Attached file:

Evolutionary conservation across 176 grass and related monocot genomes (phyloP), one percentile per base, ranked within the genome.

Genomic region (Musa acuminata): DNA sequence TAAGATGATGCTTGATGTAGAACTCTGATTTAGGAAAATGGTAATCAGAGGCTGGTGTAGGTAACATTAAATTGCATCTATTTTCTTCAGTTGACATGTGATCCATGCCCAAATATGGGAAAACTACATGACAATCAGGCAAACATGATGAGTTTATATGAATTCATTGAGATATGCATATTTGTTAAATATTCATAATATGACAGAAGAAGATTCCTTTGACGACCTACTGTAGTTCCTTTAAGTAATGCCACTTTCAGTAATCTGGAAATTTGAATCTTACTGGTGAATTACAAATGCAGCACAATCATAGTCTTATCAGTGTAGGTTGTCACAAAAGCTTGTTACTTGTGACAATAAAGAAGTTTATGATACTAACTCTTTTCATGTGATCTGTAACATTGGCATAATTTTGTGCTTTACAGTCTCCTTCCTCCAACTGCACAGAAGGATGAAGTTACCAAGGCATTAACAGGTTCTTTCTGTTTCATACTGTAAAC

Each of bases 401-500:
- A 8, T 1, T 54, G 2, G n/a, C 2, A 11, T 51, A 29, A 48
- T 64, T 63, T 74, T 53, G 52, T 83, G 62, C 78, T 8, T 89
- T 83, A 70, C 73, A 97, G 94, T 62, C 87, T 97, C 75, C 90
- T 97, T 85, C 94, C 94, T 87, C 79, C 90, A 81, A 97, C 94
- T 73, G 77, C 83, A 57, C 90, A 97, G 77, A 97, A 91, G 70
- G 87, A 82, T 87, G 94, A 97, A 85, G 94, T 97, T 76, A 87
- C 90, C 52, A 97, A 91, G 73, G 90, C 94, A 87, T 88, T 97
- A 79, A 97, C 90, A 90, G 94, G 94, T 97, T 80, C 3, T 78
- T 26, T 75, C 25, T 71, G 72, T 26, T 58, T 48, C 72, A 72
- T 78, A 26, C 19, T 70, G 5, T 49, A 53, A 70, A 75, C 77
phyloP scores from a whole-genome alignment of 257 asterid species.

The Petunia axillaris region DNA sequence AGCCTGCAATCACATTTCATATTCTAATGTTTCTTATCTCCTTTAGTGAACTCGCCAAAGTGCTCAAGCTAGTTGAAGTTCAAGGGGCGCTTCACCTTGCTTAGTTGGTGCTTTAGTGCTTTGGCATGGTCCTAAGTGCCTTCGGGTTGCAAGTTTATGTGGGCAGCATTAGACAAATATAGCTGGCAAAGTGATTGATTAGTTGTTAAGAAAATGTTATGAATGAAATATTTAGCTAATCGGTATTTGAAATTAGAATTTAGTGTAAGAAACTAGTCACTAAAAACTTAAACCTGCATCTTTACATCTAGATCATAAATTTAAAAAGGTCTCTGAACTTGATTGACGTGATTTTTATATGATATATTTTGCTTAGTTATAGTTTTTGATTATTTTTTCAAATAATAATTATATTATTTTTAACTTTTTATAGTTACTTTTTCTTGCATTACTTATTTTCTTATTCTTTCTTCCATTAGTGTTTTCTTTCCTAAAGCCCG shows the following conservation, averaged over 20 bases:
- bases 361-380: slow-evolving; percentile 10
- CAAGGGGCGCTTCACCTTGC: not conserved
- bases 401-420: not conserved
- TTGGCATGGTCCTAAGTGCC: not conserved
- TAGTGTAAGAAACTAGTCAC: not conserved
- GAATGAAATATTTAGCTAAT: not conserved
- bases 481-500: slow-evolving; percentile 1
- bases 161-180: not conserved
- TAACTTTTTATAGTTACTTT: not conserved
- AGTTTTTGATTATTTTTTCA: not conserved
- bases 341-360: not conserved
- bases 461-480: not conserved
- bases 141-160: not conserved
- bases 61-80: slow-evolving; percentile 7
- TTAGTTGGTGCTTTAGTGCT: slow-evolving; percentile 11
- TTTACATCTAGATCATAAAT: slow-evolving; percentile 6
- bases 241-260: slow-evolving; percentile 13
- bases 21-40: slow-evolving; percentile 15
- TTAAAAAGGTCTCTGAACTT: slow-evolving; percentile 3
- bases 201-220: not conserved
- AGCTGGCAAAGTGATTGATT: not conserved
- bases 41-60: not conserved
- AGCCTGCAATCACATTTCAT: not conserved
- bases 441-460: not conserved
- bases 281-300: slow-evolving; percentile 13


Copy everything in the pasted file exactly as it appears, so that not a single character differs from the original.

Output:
Evolutionary conservation across 176 grass and related monocot genomes (phyloP), one percentile per base, ranked within the genome.

Genomic region (Musa acuminata): DNA sequence TAAGATGATGCTTGATGTAGAACTCTGATTTAGGAAAATGGTAATCAGAGGCTGGTGTAGGTAACATTAAATTGCATCTATTTTCTTCAGTTGACATGTGATCCATGCCCAAATATGGGAAAACTACATGACAATCAGGCAAACATGATGAGTTTATATGAATTCATTGAGATATGCATATTTGTTAAATATTCATAATATGACAGAAGAAGATTCCTTTGACGACCTACTGTAGTTCCTTTAAGTAATGCCACTTTCAGTAATCTGGAAATTTGAATCTTACTGGTGAATTACAAATGCAGCACAATCATAGTCTTATCAGTGTAGGTTGTCACAAAAGCTTGTTACTTGTGACAATAAAGAAGTTTATGATACTAACTCTTTTCATGTGATCTGTAACATTGGCATAATTTTGTGCTTTACAGTCTCCTTCCTCCAACTGCACAGAAGGATGAAGTTACCAAGGCATTAACAGGTTCTTTCTGTTTCATACTGTAAAC

Each of bases 401-500:
- A 8, T 1, T 54, G 2, G n/a, C 2, A 11, T 51, A 29, A 48
- T 64, T 63, T 74, T 53, G 52, T 83, G 62, C 78, T 8, T 89
- T 83, A 70, C 73, A 97, G 94, T 62, C 87, T 97, C 75, C 90
- T 97, T 85, C 94, C 94, T 87, C 79, C 90, A 81, A 97, C 94
- T 73, G 77, C 83, A 57, C 90, A 97, G 77, A 97, A 91, G 70
- G 87, A 82, T 87, G 94, A 97, A 85, G 94, T 97, T 76, A 87
- C 90, C 52, A 97, A 91, G 73, G 90, C 94, A 87, T 88, T 97
- A 79, A 97, C 90, A 90, G 94, G 94, T 97, T 80, C 3, T 78
- T 26, T 75, C 25, T 71, G 72, T 26, T 58, T 48, C 72, A 72
- T 78, A 26, C 19, T 70, G 5, T 49, A 53, A 70, A 75, C 77
phyloP scores from a whole-genome alignment of 257 asterid species.

The Petunia axillaris region DNA sequence AGCCTGCAATCACATTTCATATTCTAATGTTTCTTATCTCCTTTAGTGAACTCGCCAAAGTGCTCAAGCTAGTTGAAGTTCAAGGGGCGCTTCACCTTGCTTAGTTGGTGCTTTAGTGCTTTGGCATGGTCCTAAGTGCCTTCGGGTTGCAAGTTTATGTGGGCAGCATTAGACAAATATAGCTGGCAAAGTGATTGATTAGTTGTTAAGAAAATGTTATGAATGAAATATTTAGCTAATCGGTATTTGAAATTAGAATTTAGTGTAAGAAACTAGTCACTAAAAACTTAAACCTGCATCTTTACATCTAGATCATAAATTTAAAAAGGTCTCTGAACTTGATTGACGTGATTTTTATATGATATATTTTGCTTAGTTATAGTTTTTGATTATTTTTTCAAATAATAATTATATTATTTTTAACTTTTTATAGTTACTTTTTCTTGCATTACTTATTTTCTTATTCTTTCTTCCATTAGTGTTTTCTTTCCTAAAGCCCG shows the following conservation, averaged over 20 bases:
- bases 361-380: slow-evolving; percentile 10
- CAAGGGGCGCTTCACCTTGC: not conserved
- bases 401-420: not conserved
- TTGGCATGGTCCTAAGTGCC: not conserved
- TAGTGTAAGAAACTAGTCAC: not conserved
- GAATGAAATATTTAGCTAAT: not conserved
- bases 481-500: slow-evolving; percentile 1
- bases 161-180: not conserved
- TAACTTTTTATAGTTACTTT: not conserved
- AGTTTTTGATTATTTTTTCA: not conserved
- bases 341-360: not conserved
- bases 461-480: not conserved
- bases 141-160: not conserved
- bases 61-80: slow-evolving; percentile 7
- TTAGTTGGTGCTTTAGTGCT: slow-evolving; percentile 11
- TTTACATCTAGATCATAAAT: slow-evolving; percentile 6
- bases 241-260: slow-evolving; percentile 13
- bases 21-40: slow-evolving; percentile 15
- TTAAAAAGGTCTCTGAACTT: slow-evolving; percentile 3
- bases 201-220: not conserved
- AGCTGGCAAAGTGATTGATT: not conserved
- bases 41-60: not conserved
- AGCCTGCAATCACATTTCAT: not conserved
- bases 441-460: not conserved
- bases 281-300: slow-evolving; percentile 13